You’ve heard of Florence Nightingale but did you know she had a black equal? Up until recently, the story of Mary Seacole was untold.
Mary Seacole was born on 23 November 1805 in Kingston, Jamaica. Mary’s mother ran a lodging house, called Blundell Hall, which was much respected by local people in Kingston, Jamaica’s capital city. But she was also a healer and taught Mary many of her skills using traditional Jamaican medicines.
She was a keen student from early childhood and would practise medicine on her doll, dogs and cats, and on herself. By the age of 12, Mary was helping her mother run the boarding house, where many of the guests were sick or injured soldiers.
In 1854 Seacole decided to come to England and approached the war office to ask to be sent as an army nurse to the Crimea. Unfortunately, she was rejected due to racial prejudice, so instead, she made her own way there and set up a medical store and hostel near Balaclava.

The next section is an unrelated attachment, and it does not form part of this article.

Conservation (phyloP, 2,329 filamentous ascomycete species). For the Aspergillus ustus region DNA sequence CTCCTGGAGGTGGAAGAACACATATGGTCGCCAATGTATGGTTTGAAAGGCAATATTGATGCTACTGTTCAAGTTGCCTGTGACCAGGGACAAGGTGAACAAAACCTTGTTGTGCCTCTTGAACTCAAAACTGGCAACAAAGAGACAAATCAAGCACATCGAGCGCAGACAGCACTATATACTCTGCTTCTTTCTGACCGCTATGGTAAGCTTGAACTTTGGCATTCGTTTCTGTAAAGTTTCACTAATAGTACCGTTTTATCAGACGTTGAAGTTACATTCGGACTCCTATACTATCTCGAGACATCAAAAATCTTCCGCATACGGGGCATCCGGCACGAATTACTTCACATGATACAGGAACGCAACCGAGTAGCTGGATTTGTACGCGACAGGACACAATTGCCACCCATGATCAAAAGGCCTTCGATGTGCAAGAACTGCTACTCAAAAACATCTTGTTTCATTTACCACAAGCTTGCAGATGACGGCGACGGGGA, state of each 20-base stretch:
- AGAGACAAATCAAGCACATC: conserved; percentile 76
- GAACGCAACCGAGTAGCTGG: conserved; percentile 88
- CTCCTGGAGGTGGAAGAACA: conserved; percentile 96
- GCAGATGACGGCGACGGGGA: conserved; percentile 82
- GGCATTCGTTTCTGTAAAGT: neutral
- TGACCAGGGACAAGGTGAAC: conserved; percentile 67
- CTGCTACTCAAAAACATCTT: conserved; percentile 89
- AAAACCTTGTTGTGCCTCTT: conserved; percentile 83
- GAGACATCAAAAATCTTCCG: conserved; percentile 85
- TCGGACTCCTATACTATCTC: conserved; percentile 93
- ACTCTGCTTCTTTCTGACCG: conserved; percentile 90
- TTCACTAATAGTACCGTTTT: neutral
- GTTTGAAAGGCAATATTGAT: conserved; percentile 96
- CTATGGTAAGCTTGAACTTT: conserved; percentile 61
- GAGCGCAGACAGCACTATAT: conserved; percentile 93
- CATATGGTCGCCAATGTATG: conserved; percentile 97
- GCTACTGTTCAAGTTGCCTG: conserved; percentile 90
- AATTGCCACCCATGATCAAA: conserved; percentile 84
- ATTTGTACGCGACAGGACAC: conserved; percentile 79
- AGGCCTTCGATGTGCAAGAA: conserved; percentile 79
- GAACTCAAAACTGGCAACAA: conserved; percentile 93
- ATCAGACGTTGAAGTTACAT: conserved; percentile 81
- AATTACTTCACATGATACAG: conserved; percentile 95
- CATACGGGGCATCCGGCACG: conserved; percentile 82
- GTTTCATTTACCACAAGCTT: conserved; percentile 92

Seacole became famous for her work in the Crimea among the troops. On the battlefield, she nursed the wounded and was known by the name of ‘Mother Seacole’. Even though she met Florence Nightingale, she was not invited to join her nursing team. When she returned to England in 1856, she was not recognised for her work and achievements in Crimea and after suffering from bankruptcy she decided to publish her life story to raise money.
In comparison to Florence Nightingale, Seacole did not come from a wealthy middle-class background or have any formal training. Not only did she suffer from the restrictions placed on women at this time but she was also hindered in her nursing career by the colour of her skin. Despite these prejudices, she established herself as an inspirational figure for other women to follow and also for black people in general. Sadly, Mary Seacole, like many important black historical figures never received the recognition she deserved in her lifetime.
Mary Seacole died on 14 May 1881.